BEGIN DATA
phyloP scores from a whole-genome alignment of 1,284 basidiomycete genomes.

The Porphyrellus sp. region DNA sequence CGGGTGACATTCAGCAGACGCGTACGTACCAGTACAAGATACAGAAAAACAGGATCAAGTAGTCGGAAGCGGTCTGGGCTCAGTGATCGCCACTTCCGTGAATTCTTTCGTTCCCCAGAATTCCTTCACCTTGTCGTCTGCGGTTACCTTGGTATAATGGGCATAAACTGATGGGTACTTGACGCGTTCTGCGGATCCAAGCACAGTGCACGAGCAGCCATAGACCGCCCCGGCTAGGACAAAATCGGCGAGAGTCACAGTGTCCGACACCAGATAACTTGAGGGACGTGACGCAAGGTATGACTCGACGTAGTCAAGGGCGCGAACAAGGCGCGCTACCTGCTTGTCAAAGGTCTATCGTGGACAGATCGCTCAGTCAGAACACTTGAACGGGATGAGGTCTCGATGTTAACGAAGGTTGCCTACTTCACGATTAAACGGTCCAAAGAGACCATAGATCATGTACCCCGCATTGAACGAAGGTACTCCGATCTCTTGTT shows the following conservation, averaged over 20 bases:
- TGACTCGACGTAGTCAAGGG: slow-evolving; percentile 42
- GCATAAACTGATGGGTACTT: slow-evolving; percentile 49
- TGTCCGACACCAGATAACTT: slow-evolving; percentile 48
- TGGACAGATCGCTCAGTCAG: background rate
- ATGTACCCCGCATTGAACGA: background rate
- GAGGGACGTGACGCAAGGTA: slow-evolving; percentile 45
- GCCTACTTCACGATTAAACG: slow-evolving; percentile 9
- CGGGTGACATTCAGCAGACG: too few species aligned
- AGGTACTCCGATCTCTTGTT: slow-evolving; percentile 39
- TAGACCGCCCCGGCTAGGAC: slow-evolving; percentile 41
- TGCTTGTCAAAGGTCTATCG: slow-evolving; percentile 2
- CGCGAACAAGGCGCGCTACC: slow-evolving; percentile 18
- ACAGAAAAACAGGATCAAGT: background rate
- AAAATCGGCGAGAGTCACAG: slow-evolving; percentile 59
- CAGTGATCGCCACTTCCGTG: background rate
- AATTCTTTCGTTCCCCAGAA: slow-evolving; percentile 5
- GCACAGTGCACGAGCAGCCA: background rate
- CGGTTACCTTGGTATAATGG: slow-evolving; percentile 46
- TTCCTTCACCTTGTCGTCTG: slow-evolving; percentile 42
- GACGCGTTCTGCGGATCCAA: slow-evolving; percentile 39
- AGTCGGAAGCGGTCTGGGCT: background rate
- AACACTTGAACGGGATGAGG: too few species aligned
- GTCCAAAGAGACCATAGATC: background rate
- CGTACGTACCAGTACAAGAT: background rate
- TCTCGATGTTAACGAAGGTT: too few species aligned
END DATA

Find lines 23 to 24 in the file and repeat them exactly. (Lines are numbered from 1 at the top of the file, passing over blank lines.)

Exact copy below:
- AGTCGGAAGCGGTCTGGGCT: background rate
- AACACTTGAACGGGATGAGG: too few species aligned